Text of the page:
Engine limit dispensation set to help Ricciardo
Red Bull team principal Christian Horner says that dispensation for drivers to run a fifth power unit without penalty this season has been unanimously agreed by the teams.
The move comes after a rough start to the campaign for both Renault, which supplies Red Bull and junior team Toro Rosso, and Honda, which has rejoined the championship this year with McLaren.
Australian Daniel Ricciardo has suffered the worst of all, enduring another major failure on the run to the chequered flag in Bahrain.
Momentum carried the Red Bull RB11 over the line in sixth place ensuring that, despite the issues, Ricciardo has scored points in every race so far this season.
The 25-year-old will however be onto his fourth power unit for the upcoming Spanish Grand Prix; the final one currently allowed before penalties are applied.
Horner however says the dispensation for a fifth engine per car is now a formality, providing a small relief for Ricciardo’s horror season.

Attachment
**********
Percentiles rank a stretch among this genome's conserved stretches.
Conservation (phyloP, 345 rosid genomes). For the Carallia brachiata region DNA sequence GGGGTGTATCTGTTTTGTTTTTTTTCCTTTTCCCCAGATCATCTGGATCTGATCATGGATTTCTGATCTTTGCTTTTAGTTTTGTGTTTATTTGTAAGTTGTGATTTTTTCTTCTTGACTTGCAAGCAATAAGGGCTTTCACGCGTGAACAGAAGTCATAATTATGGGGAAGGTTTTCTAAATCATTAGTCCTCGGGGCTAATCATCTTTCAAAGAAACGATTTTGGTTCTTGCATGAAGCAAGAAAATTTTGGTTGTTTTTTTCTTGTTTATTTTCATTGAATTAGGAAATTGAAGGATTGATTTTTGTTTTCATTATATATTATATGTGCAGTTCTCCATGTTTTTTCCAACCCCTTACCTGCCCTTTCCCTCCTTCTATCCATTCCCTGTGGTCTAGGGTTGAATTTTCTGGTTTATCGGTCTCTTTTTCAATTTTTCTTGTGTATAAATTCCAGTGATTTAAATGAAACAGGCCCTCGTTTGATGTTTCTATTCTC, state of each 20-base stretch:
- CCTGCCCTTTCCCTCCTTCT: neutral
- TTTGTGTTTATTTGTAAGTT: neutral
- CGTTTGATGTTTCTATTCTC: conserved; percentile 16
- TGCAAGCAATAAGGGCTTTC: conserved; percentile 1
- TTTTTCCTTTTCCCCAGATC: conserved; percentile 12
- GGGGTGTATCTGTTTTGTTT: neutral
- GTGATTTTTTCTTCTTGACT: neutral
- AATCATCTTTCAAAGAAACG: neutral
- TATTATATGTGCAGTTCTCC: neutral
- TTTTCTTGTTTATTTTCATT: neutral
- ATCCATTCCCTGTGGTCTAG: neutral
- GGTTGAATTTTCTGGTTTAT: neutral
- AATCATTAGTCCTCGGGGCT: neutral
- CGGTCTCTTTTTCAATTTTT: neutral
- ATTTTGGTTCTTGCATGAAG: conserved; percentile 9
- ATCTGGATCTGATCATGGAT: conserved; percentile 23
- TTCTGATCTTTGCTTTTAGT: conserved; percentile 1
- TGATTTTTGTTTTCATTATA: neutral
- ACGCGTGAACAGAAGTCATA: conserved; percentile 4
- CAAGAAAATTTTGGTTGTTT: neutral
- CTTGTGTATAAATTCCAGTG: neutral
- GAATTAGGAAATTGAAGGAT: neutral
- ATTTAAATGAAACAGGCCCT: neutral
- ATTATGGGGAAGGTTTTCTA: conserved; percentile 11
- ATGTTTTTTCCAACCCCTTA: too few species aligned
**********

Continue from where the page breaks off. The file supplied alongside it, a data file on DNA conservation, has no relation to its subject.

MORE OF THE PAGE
“We unanimously agreed on it in Malaysia, all of the teams,” Horner is quoted by Autosport in Bahrain.
“Bernie (Ecclestone) said it only has to formally go through the Strategy Group and the F1 Commission to be signed off and that can be done by fax vote.”
Horner made light of the latest failure, which came in a race that also saw Toro Rosso’s Max Verstappen retire with an electrical fault.
“All the fireworks went off (after Lewis Hamilton took the chequered flag) and the engine obviously wanted to join in,” he quipped.
“I think that engine will be a coffee table in the future.”
Renault Sport F1 managing director Cyril Abiteboul stressed post-race that the French firm expects to have a major reliability upgrade in time for the next race in Spain.
“With 18 days to go before the first session in Spain, we have the time to introduce the more permanent fixes we have in the pipeline and start making the performance steps we are all keen to make,” he said.
Emerging from his smoking car, Ricciardo said he was content with his own performance across the weekend, where the Red Bull again proved no match for the Mercedes, Ferrari or Williams entries on pace.
“I think the race went as well as it could and I drove well to finish sixth,” he said.
“The chassis is working better and through the corners we are more or less there; we’ll move onto Europe and see if we can get further up the grid and keep improving.
“The weekend went pretty smooth for me until the end of the race, I don’t know what happened, but the team will have a look at it.”